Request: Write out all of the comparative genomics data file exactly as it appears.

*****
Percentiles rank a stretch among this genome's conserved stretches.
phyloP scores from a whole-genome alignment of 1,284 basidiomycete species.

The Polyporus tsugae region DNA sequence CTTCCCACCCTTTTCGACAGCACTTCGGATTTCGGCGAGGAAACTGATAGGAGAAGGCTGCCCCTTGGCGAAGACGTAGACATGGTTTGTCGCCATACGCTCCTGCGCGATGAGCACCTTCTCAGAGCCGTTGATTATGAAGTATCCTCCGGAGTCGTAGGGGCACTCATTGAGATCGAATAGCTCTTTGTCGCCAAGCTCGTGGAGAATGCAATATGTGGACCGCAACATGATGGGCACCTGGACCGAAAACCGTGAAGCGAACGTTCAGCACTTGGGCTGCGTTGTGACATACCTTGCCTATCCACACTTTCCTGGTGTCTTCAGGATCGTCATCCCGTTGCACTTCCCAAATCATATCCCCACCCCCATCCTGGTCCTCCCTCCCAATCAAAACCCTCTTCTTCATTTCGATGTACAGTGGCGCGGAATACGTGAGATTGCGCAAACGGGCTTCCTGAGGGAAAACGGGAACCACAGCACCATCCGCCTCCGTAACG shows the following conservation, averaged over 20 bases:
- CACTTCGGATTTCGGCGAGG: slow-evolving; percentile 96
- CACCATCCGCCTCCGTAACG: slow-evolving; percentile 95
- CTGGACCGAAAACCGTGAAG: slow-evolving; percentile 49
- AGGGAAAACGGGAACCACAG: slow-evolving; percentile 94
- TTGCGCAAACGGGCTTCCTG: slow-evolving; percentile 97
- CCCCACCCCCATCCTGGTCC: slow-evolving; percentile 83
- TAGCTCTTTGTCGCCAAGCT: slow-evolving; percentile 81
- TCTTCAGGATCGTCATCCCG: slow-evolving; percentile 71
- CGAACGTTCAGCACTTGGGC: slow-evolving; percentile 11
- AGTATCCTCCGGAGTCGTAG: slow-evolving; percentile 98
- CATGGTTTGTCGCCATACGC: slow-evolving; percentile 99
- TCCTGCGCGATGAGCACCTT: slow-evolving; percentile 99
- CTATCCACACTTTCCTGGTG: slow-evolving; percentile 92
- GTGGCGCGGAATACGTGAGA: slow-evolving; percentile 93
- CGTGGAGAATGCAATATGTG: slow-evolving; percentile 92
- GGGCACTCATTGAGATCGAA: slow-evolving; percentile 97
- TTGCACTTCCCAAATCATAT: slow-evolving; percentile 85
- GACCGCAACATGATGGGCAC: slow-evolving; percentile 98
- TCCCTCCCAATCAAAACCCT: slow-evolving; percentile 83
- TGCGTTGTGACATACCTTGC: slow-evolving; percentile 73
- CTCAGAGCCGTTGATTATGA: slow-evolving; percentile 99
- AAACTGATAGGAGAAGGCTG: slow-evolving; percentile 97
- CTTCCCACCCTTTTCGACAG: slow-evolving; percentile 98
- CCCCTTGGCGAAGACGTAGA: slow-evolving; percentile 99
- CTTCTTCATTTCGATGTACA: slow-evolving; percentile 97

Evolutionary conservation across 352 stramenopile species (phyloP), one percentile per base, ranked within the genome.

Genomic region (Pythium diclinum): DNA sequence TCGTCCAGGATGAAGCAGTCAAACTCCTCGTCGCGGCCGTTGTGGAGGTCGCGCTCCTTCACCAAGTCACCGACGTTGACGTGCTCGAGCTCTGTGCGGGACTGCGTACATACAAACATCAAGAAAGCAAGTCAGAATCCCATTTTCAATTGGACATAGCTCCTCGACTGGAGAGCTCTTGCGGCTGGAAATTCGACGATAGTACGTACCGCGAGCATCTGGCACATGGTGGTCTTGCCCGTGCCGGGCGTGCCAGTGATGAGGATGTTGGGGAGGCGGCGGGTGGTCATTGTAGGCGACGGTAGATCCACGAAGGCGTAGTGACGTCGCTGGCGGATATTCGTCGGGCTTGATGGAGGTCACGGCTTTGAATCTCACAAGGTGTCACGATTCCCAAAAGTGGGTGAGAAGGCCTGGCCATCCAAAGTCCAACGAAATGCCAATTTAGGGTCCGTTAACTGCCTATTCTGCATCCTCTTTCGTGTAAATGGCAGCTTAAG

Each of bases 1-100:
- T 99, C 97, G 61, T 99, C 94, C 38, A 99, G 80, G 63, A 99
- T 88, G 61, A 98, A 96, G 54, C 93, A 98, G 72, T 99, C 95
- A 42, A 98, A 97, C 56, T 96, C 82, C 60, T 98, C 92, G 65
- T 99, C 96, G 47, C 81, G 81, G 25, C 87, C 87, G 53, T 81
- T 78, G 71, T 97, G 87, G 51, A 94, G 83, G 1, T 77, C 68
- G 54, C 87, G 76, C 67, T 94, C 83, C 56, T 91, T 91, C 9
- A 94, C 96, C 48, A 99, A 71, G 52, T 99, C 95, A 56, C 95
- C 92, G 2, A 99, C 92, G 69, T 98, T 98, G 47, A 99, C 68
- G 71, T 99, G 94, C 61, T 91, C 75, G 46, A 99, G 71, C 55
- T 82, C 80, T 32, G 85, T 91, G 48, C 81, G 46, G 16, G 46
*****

Percentiles rank a stretch among this genome's conserved stretches.
phyloP scores from a whole-genome alignment of 1,284 basidiomycete species.

The Polyporus tsugae region DNA sequence CTTCCCACCCTTTTCGACAGCACTTCGGATTTCGGCGAGGAAACTGATAGGAGAAGGCTGCCCCTTGGCGAAGACGTAGACATGGTTTGTCGCCATACGCTCCTGCGCGATGAGCACCTTCTCAGAGCCGTTGATTATGAAGTATCCTCCGGAGTCGTAGGGGCACTCATTGAGATCGAATAGCTCTTTGTCGCCAAGCTCGTGGAGAATGCAATATGTGGACCGCAACATGATGGGCACCTGGACCGAAAACCGTGAAGCGAACGTTCAGCACTTGGGCTGCGTTGTGACATACCTTGCCTATCCACACTTTCCTGGTGTCTTCAGGATCGTCATCCCGTTGCACTTCCCAAATCATATCCCCACCCCCATCCTGGTCCTCCCTCCCAATCAAAACCCTCTTCTTCATTTCGATGTACAGTGGCGCGGAATACGTGAGATTGCGCAAACGGGCTTCCTGAGGGAAAACGGGAACCACAGCACCATCCGCCTCCGTAACG shows the following conservation, averaged over 20 bases:
- CACTTCGGATTTCGGCGAGG: slow-evolving; percentile 96
- CACCATCCGCCTCCGTAACG: slow-evolving; percentile 95
- CTGGACCGAAAACCGTGAAG: slow-evolving; percentile 49
- AGGGAAAACGGGAACCACAG: slow-evolving; percentile 94
- TTGCGCAAACGGGCTTCCTG: slow-evolving; percentile 97
- CCCCACCCCCATCCTGGTCC: slow-evolving; percentile 83
- TAGCTCTTTGTCGCCAAGCT: slow-evolving; percentile 81
- TCTTCAGGATCGTCATCCCG: slow-evolving; percentile 71
- CGAACGTTCAGCACTTGGGC: slow-evolving; percentile 11
- AGTATCCTCCGGAGTCGTAG: slow-evolving; percentile 98
- CATGGTTTGTCGCCATACGC: slow-evolving; percentile 99
- TCCTGCGCGATGAGCACCTT: slow-evolving; percentile 99
- CTATCCACACTTTCCTGGTG: slow-evolving; percentile 92
- GTGGCGCGGAATACGTGAGA: slow-evolving; percentile 93
- CGTGGAGAATGCAATATGTG: slow-evolving; percentile 92
- GGGCACTCATTGAGATCGAA: slow-evolving; percentile 97
- TTGCACTTCCCAAATCATAT: slow-evolving; percentile 85
- GACCGCAACATGATGGGCAC: slow-evolving; percentile 98
- TCCCTCCCAATCAAAACCCT: slow-evolving; percentile 83
- TGCGTTGTGACATACCTTGC: slow-evolving; percentile 73
- CTCAGAGCCGTTGATTATGA: slow-evolving; percentile 99
- AAACTGATAGGAGAAGGCTG: slow-evolving; percentile 97
- CTTCCCACCCTTTTCGACAG: slow-evolving; percentile 98
- CCCCTTGGCGAAGACGTAGA: slow-evolving; percentile 99
- CTTCTTCATTTCGATGTACA: slow-evolving; percentile 97

Evolutionary conservation across 352 stramenopile species (phyloP), one percentile per base, ranked within the genome.

Genomic region (Pythium diclinum): DNA sequence TCGTCCAGGATGAAGCAGTCAAACTCCTCGTCGCGGCCGTTGTGGAGGTCGCGCTCCTTCACCAAGTCACCGACGTTGACGTGCTCGAGCTCTGTGCGGGACTGCGTACATACAAACATCAAGAAAGCAAGTCAGAATCCCATTTTCAATTGGACATAGCTCCTCGACTGGAGAGCTCTTGCGGCTGGAAATTCGACGATAGTACGTACCGCGAGCATCTGGCACATGGTGGTCTTGCCCGTGCCGGGCGTGCCAGTGATGAGGATGTTGGGGAGGCGGCGGGTGGTCATTGTAGGCGACGGTAGATCCACGAAGGCGTAGTGACGTCGCTGGCGGATATTCGTCGGGCTTGATGGAGGTCACGGCTTTGAATCTCACAAGGTGTCACGATTCCCAAAAGTGGGTGAGAAGGCCTGGCCATCCAAAGTCCAACGAAATGCCAATTTAGGGTCCGTTAACTGCCTATTCTGCATCCTCTTTCGTGTAAATGGCAGCTTAAG

Each of bases 1-100:
- T 99, C 97, G 61, T 99, C 94, C 38, A 99, G 80, G 63, A 99
- T 88, G 61, A 98, A 96, G 54, C 93, A 98, G 72, T 99, C 95
- A 42, A 98, A 97, C 56, T 96, C 82, C 60, T 98, C 92, G 65
- T 99, C 96, G 47, C 81, G 81, G 25, C 87, C 87, G 53, T 81
- T 78, G 71, T 97, G 87, G 51, A 94, G 83, G 1, T 77, C 68
- G 54, C 87, G 76, C 67, T 94, C 83, C 56, T 91, T 91, C 9
- A 94, C 96, C 48, A 99, A 71, G 52, T 99, C 95, A 56, C 95
- C 92, G 2, A 99, C 92, G 69, T 98, T 98, G 47, A 99, C 68
- G 71, T 99, G 94, C 61, T 91, C 75, G 46, A 99, G 71, C 55
- T 82, C 80, T 32, G 85, T 91, G 48, C 81, G 46, G 16, G 46